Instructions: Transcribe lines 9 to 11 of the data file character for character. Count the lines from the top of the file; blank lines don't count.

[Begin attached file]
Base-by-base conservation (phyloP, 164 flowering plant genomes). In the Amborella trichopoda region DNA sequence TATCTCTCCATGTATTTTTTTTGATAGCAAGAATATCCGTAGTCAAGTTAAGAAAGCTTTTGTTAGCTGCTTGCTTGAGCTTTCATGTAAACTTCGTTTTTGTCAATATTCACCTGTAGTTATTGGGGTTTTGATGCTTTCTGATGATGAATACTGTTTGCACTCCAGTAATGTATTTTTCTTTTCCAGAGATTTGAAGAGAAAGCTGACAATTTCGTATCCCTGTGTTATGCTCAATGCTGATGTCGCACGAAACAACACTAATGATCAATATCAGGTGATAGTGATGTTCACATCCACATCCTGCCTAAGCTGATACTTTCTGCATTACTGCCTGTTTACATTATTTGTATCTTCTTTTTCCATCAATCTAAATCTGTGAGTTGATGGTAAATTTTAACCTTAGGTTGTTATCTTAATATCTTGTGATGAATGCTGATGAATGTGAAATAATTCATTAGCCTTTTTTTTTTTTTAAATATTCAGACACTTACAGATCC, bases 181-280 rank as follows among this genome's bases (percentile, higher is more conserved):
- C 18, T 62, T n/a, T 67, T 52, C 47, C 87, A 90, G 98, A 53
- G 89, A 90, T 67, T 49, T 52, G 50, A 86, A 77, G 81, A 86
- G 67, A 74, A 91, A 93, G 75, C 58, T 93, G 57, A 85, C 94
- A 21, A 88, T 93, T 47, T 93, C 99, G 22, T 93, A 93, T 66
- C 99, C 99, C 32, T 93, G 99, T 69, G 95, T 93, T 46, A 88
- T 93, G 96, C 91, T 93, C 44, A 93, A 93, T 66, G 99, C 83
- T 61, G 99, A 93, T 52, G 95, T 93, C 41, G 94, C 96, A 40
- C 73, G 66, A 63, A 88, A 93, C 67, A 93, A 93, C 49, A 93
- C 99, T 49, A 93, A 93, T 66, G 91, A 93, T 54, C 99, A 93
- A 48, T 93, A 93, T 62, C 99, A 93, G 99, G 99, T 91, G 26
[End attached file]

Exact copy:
- C 73, G 66, A 63, A 88, A 93, C 67, A 93, A 93, C 49, A 93
- C 99, T 49, A 93, A 93, T 66, G 91, A 93, T 54, C 99, A 93
- A 48, T 93, A 93, T 62, C 99, A 93, G 99, G 99, T 91, G 26